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Facts and figures

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ESA / Applications / Observing the Earth / GOCE

Full name: Gravity field and steady-state Ocean Circulation Explorer

Launched: 17 March 2009 from the Plesetsk Cosmodrome, Russia

Duration: After 4 years and 8 months orbiting Earth, the mission came to an end on 11 November 2013, far exceeding its 20-month design life

Mission control: European Space Operations Centre (ESOC), Darmstadt, Germany

Data download: Kiruna (Sweden) and Svalbard (Norway) ground stations

Processing & archiving: ESA’s Earth observation centre in Italy (ESRIN) and the distributed High-level Processing Facilities

Number of instruments: 3

Mission cost: €350 million (including launcher and operations)

Orbit: about 260 km altitude, polar, Sun-synchronous

Mass: 1100 kg

Size: 5.3 m long, about 1 m body diameter

Propulsion tank: 40 kg of xenon

Mission objectives
– to determine gravity-field anomalies with an accuracy of 1 mGal (where 1mGal = 10–5 ms–2).
– to determine the geoid with an accuracy of 1-2 cm.
– to achieve the above at a spatial resolution better than 100 km.

Geoid accuracy: 1 - 2 cm vertically with 100 km spatial resolution

Gravitational acceleration at Earth’s surface is about 9.8 m/s², varying from a minimum of 9.788 m/s² at the equator to a maximum of 9.838 m/s² at the poles.

The six accelerometers (three pairs in three orthogonal directions) are some 100 times more sensitive than any previously flown in space.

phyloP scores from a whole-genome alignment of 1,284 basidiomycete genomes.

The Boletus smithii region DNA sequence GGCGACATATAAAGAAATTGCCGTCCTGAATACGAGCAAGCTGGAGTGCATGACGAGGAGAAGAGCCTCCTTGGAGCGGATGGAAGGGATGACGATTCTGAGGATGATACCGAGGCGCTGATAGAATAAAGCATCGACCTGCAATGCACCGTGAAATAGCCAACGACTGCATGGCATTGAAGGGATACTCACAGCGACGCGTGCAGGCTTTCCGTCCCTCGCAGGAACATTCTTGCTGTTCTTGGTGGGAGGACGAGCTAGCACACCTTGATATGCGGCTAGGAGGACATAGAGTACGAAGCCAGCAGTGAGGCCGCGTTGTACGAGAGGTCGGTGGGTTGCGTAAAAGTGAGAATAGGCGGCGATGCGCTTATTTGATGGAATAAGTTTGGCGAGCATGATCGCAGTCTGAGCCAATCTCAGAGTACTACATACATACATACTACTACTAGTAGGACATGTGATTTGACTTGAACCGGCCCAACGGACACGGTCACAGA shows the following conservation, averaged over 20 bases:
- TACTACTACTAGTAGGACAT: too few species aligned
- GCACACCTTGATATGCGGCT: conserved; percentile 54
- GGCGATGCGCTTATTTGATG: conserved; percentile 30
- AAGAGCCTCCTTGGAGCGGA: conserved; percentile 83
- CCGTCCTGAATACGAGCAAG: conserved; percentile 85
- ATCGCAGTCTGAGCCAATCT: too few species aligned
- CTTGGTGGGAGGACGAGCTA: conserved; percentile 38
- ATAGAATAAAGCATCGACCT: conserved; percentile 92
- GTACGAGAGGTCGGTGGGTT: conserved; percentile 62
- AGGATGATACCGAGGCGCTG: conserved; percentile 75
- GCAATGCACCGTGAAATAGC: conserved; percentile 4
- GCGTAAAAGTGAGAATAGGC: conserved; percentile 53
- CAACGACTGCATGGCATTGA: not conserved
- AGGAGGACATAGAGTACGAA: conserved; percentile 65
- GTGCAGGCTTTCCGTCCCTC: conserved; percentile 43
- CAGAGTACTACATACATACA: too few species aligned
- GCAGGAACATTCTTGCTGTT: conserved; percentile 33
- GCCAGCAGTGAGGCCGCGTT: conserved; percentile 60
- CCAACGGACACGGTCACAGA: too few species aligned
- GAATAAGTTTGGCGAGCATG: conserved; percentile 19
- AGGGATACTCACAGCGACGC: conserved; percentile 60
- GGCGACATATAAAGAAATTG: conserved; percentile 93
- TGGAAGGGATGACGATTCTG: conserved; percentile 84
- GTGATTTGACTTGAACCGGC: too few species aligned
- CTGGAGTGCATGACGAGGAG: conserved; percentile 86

Industrial Core Team
Thales Alenia Space (Italy) – satellite prime contractor
EADS Astrium GmbH (Germany) – platform contractor
Thales Alenia Space (France) – gradiometer
ONERA (France) accelerometer & system support

The Core Team led a consortium of 41 companies distributed over 13 European countries.

Technical details:


Configuration Minimum cross-section in the direction of motion (1.1 m2)
Approx. 9 m2 solar array aligned in the orbit plane
1050 kg launch mass 
Structure Several carbon fibre, reinforced plastic structural compartments; load-carrying external structure
Structural dynamics: 110 Hz axial, 18 Hz lateral 
Thermal control Passive with heaters
High-thermal-stability gradiometer compartment (10 mK @ 5 mHz)
Electrical power 24-32 Vdc unregulated bus; protected and redundant lines
Fixed Gallium Arsenide (GaAs) cell solar array, 1300 W 
Lithium Ion (Li-Ion) battery, 78 Ah, made of 52 strings with 8 cells each 
Attitude control Nadir pointing
Only magnetorquers for attitude control 
Wide-field star trackers hybridised with gradiometer angular acceleration measurement 
Coarse Sun sensors and magnetometer for acquisition and safe mode 
AOCS/DFACS application software run in central computer 
Drag control Ion thrusters commanded in closed loop, based on gradiometer common-mode acceleration measurements
Reaction Control System (RCS) 20 mN Kaufman-type ion thrusters (2x)
Data handling Packet telemetry
Flexible and reallocatable packet sizes
High-rate (10 Hz) gradiometer-to-computer link via 1553 bus for drag control command synthesis


Telemetry and Command
RF S-band up- and down-link and ranging
2 hemispherical antennas on solar array edges 
Telecommand 4 Kbits/s
Telemetry Up to 1.2 Mbps

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